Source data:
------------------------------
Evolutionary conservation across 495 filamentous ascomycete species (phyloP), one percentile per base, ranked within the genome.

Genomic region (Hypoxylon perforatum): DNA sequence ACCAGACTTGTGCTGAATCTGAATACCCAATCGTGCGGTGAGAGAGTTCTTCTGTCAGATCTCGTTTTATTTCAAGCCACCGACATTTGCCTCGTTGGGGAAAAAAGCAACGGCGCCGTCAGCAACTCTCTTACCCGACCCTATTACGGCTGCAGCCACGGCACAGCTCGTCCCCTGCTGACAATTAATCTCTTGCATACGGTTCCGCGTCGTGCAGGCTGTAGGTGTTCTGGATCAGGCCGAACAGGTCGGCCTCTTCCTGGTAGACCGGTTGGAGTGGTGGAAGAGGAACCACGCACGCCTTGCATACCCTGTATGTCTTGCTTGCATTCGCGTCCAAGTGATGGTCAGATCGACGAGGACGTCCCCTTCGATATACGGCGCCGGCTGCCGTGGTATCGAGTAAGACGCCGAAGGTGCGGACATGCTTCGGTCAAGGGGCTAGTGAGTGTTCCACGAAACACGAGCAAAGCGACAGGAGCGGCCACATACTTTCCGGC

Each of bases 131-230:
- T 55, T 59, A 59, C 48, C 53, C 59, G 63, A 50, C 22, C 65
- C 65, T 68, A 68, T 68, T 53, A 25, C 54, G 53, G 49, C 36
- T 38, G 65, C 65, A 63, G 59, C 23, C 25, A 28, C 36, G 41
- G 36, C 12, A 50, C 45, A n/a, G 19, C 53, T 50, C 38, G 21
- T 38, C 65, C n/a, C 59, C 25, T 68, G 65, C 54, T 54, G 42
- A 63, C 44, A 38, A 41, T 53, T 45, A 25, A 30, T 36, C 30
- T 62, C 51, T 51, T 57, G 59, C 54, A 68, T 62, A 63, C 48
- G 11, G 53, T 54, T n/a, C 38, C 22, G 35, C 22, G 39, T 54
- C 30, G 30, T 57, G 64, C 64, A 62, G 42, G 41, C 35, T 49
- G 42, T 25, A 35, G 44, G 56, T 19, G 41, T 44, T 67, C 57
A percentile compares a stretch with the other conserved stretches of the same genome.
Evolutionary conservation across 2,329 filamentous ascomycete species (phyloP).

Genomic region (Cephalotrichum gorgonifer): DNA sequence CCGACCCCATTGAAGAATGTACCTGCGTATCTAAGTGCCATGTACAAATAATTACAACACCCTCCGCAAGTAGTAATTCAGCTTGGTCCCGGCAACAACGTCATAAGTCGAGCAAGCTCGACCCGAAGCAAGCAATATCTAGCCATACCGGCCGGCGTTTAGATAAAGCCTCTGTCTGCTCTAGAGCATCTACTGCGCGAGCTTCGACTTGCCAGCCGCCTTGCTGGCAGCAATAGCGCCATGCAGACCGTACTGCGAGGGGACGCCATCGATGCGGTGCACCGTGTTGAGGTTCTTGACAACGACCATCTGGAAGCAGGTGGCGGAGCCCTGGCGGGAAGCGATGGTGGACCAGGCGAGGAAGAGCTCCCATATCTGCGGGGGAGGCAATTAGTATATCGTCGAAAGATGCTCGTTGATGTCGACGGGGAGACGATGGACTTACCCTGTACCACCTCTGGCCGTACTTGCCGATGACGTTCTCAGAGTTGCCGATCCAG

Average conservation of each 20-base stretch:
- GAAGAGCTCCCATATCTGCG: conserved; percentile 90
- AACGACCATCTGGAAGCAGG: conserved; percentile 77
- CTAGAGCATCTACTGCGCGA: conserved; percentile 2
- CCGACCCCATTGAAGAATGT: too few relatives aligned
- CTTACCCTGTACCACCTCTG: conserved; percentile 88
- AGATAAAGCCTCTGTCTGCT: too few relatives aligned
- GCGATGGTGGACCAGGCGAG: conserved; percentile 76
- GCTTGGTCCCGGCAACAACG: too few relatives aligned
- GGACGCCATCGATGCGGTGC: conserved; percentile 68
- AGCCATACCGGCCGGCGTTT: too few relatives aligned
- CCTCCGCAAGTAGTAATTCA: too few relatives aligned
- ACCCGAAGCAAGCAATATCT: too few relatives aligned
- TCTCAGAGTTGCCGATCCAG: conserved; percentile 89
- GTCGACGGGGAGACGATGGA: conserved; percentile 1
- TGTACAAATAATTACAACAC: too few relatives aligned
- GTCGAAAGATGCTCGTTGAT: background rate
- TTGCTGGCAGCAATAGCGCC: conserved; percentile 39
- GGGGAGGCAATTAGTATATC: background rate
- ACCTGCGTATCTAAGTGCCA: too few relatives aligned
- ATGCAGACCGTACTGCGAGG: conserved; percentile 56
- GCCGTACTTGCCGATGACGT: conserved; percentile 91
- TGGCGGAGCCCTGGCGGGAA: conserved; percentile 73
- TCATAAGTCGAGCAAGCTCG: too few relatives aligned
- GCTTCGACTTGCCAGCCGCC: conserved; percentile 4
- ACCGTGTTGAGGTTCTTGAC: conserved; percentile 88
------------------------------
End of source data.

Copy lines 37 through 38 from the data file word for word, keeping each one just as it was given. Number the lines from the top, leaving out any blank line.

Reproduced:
- ATGCAGACCGTACTGCGAGG: conserved; percentile 56
- GCCGTACTTGCCGATGACGT: conserved; percentile 91